Boosted by an increase in inventory, existing-home sales jumped 7% in September compared with August to a seasonally adjusted annual rate of 6.29 million, according to the National Association of Realtors (NAR).
However, existing-home sales were down 2.3% compared with September 2020.
Regionally, and month-over-month, home sales increased 5.5% in the Northeast, 5.1% in the Midwest, 8.6% in the South, and 6.5% in the West.
Year-over-year, sales were up 9.2% in the Northeast, but were down 2.7% in the Midwest and down 3.0% in the West. Prices in the South were flat compared with a year ago.
“Some improvement in supply during prior months helped nudge up sales in September,” says Lawrence Yun, chief economist for NAR, in a statement. “Housing demand remains strong as buyers likely want to secure a home before mortgage rates increase even further next year.”
Total housing inventory at the end of September amounted to 1.27 million units, down 0.8% from August and down 13.0% from one year ago.
Unsold inventory sits at a 2.4-month supply at the present sales pace, down 7.7% from August and down from 2.7 months in September 2020.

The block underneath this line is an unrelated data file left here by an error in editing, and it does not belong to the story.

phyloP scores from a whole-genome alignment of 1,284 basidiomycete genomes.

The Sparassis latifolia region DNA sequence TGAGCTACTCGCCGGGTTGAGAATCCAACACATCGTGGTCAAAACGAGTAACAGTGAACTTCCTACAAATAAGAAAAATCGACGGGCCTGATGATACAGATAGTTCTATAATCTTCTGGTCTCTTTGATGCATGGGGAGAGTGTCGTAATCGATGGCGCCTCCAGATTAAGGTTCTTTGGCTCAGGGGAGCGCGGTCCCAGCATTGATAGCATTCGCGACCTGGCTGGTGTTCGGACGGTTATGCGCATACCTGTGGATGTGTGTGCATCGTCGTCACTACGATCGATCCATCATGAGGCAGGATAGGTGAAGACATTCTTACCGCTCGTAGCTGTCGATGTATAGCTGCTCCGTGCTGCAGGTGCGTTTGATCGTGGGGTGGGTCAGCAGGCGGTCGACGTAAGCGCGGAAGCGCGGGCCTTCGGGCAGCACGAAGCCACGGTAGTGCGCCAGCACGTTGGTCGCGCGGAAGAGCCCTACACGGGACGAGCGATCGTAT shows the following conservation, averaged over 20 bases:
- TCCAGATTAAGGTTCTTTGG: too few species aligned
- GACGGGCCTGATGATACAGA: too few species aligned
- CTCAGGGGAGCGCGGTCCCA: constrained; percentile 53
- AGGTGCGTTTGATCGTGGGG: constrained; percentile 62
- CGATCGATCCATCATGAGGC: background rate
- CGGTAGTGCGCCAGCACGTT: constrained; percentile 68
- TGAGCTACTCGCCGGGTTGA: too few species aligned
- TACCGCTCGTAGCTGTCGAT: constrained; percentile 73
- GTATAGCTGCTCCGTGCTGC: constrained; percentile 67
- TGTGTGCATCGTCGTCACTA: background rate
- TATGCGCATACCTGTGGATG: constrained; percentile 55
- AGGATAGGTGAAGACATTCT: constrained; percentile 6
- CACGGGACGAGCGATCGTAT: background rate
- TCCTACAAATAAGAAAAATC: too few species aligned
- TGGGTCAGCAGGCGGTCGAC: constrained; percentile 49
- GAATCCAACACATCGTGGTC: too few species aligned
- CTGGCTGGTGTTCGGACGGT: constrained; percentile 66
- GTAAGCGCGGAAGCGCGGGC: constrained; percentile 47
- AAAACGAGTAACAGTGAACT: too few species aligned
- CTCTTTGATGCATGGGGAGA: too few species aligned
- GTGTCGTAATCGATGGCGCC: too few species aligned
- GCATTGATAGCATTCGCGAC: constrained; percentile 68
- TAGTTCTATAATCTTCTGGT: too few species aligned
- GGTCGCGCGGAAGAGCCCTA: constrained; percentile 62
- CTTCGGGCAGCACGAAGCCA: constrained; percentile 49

The median existing-home price for all housing types in September was $352,800, up 13.3% from September 2020.
”As mortgage forbearance programs end, and as homebuilders ramp up production – despite the supply-chain material issues – we are likely to see more homes on the market as soon as 2022,” Yun says.
Properties typically remained on the market for 17 days in September, unchanged from August and down from 21 days in September 2020.
Eighty-six percent of homes sold in September 2021 were on the market for less than a month.
All-cash sales accounted for 23% of transactions in September, up from both 22% in August and from 18% in September 2020.
Distressed sales – foreclosures and short sales – represented less than 1% of sales in September.